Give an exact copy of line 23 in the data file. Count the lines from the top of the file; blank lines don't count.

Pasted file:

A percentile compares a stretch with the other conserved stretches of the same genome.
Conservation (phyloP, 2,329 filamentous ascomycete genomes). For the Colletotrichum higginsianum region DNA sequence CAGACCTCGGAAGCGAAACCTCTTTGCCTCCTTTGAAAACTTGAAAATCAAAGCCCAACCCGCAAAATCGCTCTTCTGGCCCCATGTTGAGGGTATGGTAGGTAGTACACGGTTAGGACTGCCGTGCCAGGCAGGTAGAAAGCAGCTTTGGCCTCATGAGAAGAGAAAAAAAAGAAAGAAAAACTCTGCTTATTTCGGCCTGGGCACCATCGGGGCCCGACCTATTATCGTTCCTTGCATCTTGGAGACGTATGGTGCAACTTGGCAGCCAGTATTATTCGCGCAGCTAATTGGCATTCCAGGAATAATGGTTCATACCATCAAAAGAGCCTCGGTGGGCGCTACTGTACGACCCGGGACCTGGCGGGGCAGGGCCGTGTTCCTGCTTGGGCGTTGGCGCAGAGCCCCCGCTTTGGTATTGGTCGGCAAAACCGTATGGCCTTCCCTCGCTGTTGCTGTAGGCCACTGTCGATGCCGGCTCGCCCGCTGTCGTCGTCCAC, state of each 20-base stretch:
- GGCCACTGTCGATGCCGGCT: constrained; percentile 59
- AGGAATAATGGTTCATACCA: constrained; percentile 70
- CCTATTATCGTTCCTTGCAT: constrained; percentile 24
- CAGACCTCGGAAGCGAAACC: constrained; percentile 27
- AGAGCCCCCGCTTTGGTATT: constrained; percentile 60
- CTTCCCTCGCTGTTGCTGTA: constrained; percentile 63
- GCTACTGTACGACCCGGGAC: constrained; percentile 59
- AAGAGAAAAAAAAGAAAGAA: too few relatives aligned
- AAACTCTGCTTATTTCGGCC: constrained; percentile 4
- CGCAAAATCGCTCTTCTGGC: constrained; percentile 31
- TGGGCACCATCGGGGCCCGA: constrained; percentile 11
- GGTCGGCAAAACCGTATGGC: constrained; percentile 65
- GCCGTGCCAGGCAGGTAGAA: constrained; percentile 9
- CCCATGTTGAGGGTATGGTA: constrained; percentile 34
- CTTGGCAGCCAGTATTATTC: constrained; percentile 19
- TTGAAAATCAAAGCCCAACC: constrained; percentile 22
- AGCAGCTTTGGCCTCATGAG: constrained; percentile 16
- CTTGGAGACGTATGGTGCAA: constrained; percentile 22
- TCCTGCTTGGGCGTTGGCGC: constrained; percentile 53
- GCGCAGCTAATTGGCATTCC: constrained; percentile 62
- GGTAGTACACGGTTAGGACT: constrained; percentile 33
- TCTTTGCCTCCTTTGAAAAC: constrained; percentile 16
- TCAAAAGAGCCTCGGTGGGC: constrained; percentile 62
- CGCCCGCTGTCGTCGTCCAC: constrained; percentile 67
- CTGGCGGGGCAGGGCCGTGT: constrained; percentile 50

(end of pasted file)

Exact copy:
- GGTAGTACACGGTTAGGACT: constrained; percentile 33